Soup Making Made Easy

Tomato soup

Ask Chef Phyllis:

It’s winter, and I need to learn to make a good soup. My husband is now on a restricted diet, with low or less salt required for health reasons. So I began reading the labels on processed foods at the supermarkets, mostly on sodium contents of canned soups, and I was amazed. Not only was the sodium really high in these soups, but my husband could easily eat twice the recommended serving size. I need a class on Soup Making 101. Can you help?
—Audrey Meyers from Aurora, CO

Without a doubt, soup is the backbone of a good cook’s repertoire. It’s easy to master, and once you do you can control the sodium and substantially improve the nutritional properties over canned soups. Soup is also basic good eating. It’s versatile and—as I know you know—very satisfying.

Mirepoix, soffritto, Suppengrün—whatever different countries call it—is the combination of onion, carrot, celery, and sometimes green bell pepper found in Cajun and Creole soups. These ingredients are a proven foundation for nearly any soup, gumbo, coulis, or stew.

Beside the mirepoix mentioned above, here are the key ingredients: any vegetables in season, sometimes an inexpensive cut of braised meat, a good homemade stock or bone broth, and/or water. I find it interesting that adding or changing just a few key ingredients sometimes yields a totally different soup.

For example, add diced potatoes, clams, and some Old Bay seasoning to the basic tomato vegetable soup below, and voila—you have a close to perfect Manhattan clam chowder. Add cooked cannellini beans, small diced zucchini, and small cooked tubular pasta—you have classic minestrone. Let your taste dictate your next masterpiece, Audrey. It’s an adventure waiting to happen.

Basic Tomato Vegetable Soup

This recipe yields a half gallon of soup.

3 tablespoons olive oil
3 tablespoons butter
2 carrots, peeled and diced small
2 ribs celery, green leafy tops diced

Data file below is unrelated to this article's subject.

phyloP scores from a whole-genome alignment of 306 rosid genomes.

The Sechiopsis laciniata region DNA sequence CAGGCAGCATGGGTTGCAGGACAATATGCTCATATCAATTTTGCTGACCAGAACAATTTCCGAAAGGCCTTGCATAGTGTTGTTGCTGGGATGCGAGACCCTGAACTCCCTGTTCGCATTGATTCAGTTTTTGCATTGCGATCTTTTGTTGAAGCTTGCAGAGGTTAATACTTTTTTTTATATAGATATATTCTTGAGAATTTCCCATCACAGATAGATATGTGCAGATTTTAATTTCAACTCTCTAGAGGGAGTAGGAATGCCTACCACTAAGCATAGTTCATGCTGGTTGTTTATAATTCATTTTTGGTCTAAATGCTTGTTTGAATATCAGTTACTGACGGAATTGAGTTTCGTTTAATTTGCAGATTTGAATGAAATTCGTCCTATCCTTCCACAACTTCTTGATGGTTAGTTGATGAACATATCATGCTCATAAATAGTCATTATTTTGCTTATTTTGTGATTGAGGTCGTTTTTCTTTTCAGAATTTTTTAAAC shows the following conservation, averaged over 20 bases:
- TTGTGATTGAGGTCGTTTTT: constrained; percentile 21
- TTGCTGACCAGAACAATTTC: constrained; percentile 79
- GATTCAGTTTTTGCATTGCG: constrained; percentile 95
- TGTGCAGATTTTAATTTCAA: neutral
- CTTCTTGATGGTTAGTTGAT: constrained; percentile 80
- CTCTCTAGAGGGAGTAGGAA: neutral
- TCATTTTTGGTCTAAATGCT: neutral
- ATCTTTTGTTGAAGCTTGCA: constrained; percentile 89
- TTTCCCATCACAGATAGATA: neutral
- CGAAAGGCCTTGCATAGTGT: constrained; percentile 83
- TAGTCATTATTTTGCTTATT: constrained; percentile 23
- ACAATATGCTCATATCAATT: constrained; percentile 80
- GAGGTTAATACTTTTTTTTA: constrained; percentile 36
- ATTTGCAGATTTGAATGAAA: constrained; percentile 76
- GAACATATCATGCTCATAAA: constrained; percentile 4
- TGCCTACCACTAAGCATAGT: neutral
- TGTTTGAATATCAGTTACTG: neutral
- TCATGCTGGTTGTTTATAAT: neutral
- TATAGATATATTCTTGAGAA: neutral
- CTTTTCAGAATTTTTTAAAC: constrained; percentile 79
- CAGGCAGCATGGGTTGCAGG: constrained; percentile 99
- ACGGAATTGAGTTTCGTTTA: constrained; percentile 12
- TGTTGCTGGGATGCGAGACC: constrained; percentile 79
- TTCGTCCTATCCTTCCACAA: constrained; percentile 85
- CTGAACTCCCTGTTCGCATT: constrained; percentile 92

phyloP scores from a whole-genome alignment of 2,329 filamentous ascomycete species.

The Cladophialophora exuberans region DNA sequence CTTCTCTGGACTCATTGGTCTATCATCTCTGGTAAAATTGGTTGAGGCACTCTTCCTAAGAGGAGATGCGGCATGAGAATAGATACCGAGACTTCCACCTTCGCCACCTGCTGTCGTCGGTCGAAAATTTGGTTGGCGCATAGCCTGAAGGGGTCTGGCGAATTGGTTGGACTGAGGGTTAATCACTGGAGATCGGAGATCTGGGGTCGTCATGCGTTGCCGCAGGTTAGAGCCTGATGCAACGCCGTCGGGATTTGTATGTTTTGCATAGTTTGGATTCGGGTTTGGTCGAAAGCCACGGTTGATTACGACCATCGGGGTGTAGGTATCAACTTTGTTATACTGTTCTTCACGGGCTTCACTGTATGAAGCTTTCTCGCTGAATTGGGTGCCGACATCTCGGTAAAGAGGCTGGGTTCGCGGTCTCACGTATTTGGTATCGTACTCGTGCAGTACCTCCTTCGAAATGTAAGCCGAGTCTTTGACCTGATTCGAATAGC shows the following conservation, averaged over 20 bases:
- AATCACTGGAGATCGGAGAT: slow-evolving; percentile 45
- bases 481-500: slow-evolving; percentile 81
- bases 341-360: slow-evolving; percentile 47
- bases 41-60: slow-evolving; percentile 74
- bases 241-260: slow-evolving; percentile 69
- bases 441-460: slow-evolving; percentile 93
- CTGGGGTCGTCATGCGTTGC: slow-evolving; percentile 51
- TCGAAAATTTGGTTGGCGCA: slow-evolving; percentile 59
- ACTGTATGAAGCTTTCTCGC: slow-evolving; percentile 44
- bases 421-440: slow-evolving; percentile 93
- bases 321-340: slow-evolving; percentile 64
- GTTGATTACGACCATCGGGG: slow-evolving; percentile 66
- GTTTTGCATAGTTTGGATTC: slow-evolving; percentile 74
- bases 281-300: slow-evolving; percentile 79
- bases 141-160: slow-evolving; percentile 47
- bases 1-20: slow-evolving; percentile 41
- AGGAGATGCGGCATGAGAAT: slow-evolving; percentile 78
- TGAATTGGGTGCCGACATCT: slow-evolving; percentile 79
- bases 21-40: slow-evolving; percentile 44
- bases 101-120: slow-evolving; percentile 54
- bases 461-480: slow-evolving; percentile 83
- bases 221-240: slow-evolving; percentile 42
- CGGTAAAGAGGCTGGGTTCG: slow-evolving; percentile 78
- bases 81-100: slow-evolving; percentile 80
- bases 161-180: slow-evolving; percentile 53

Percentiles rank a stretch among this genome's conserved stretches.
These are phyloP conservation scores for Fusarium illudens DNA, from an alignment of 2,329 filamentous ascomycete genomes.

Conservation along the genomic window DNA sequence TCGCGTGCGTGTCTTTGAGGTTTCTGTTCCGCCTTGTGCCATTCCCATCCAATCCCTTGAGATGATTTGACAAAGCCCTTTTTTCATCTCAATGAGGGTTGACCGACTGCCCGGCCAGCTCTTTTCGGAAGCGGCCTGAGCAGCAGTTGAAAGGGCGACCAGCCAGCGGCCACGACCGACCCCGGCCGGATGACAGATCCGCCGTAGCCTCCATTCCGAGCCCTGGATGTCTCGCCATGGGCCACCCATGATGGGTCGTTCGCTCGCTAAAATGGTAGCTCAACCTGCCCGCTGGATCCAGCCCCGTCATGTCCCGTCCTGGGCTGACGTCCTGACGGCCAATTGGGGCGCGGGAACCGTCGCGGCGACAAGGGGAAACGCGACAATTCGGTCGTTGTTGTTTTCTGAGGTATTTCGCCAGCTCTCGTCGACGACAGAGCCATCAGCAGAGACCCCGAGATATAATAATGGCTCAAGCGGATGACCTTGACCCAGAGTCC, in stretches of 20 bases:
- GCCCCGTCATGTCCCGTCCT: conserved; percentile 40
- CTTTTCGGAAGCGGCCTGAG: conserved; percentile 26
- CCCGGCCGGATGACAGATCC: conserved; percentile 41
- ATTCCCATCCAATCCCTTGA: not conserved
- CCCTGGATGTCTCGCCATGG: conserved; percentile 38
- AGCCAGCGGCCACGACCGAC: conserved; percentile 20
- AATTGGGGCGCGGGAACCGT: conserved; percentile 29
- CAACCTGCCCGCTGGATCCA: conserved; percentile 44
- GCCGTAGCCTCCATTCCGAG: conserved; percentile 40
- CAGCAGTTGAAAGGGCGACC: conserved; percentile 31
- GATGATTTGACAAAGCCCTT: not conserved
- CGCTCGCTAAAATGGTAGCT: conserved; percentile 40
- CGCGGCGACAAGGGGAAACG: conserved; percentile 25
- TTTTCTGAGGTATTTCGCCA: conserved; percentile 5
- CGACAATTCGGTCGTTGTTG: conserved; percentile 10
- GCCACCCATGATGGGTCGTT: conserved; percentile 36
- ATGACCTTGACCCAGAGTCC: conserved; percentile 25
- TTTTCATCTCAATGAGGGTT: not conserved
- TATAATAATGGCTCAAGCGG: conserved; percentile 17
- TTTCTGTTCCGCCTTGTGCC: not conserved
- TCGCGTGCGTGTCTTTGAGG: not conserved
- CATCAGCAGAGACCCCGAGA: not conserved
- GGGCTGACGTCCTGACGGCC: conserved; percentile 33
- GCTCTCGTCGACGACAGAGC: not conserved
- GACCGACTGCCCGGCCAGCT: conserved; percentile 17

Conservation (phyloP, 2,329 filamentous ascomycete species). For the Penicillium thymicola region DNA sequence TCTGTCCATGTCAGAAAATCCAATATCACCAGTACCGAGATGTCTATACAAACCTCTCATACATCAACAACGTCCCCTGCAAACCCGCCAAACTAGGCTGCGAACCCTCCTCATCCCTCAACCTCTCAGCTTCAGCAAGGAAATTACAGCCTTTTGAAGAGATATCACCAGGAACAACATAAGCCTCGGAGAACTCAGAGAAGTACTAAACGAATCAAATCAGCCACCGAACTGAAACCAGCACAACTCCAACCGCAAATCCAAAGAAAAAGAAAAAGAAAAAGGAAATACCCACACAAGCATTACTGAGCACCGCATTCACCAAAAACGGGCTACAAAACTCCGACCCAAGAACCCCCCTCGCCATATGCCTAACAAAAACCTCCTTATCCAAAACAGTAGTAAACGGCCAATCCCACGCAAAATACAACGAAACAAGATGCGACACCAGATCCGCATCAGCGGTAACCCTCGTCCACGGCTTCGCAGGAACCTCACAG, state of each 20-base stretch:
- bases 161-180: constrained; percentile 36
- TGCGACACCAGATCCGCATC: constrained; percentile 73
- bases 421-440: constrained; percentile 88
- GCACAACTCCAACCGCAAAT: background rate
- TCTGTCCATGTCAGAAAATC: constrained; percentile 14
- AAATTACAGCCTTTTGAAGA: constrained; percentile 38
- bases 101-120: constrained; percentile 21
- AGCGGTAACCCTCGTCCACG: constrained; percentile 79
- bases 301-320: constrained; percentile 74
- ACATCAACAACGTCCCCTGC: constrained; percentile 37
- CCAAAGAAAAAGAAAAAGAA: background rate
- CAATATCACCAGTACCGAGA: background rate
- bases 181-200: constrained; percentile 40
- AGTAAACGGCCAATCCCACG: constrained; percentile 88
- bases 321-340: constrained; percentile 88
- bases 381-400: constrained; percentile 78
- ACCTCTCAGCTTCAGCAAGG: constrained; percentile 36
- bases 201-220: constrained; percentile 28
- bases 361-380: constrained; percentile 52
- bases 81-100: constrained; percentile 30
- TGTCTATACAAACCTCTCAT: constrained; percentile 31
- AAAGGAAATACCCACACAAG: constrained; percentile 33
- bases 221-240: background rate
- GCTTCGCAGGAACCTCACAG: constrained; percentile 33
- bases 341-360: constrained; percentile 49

4 medium yellow or red onions, diced
1 (28 oz.) can organic fire-roasted whole tomatoes
1–1½ quarts homemade stock, vegetable stock, or water
1 tablespoon Italian seasoning (substitute Old Bay seasonings for chowders)
2 tablespoons half & half or whole milk
1–1½ teaspoons sea salt and ground black pepper, or to taste

Optional add-ins:
2 cloves minced garlic (for minestrone)
1 cup cooked small diced potatoes
1 cup cooked small diced parsnip or turnip
½ bag frozen peas
½ bag frozen cauliflower or broccoli


  1. Place olive oil and butter in a large pot set over high heat. Add prepared carrots, celery, and onions. Sauté until onion is translucent but not browned. Lower heat to medium.
  2. Add fire-roasted tomatoes, breaking them up with a wooden spoon. Add stock or water, Italian seasoning, and half & half or milk. Stir well. Add sea salt and pepper to taste.
  3. Reduce heat to low. Cover the pot and cook for about 30 minutes. Check the soup and stir every 15 minutes. Serve as is, or if you wish to make a creamy soup, use an immersion blender until the desired consistency is reached.
  4. Freeze in quart containers with 1 inch of head room. (Tomato based soups will keep in the freezer for about 6 months.)


To choose your organically grown and fresh ingredients wisely, use the following criteria:

  • chemical- and hormone-free meat
  • wild-caught fish
  • pasture-raised, organic eggs
  • whole, unrefined grains
  • virgin, unrefined, first-press organic oils
  • whole-food, unrefined sweeteners
  • pure, clean, spring water
  • sea salt
  • raw and/or cultured milk and cream products

Photo by Phyllis Quinn

Phyllis Quinn

Phyllis Quinn is a chef, food writer, and founder of Udderly Cultured, a class that teaches how to make homemade fresh mozzarella, butter, yogurt, cottage cheese, and other cultured products. Private lessons are available. For a reservation, call Phyllis at 970-221-5556 or email her at Rediscover nearly lost cooking methods and get one-of-a-kind recipes in her books The Slow Cook Gourmet and Udderly Cultured: The Art of Milk Fermentation.

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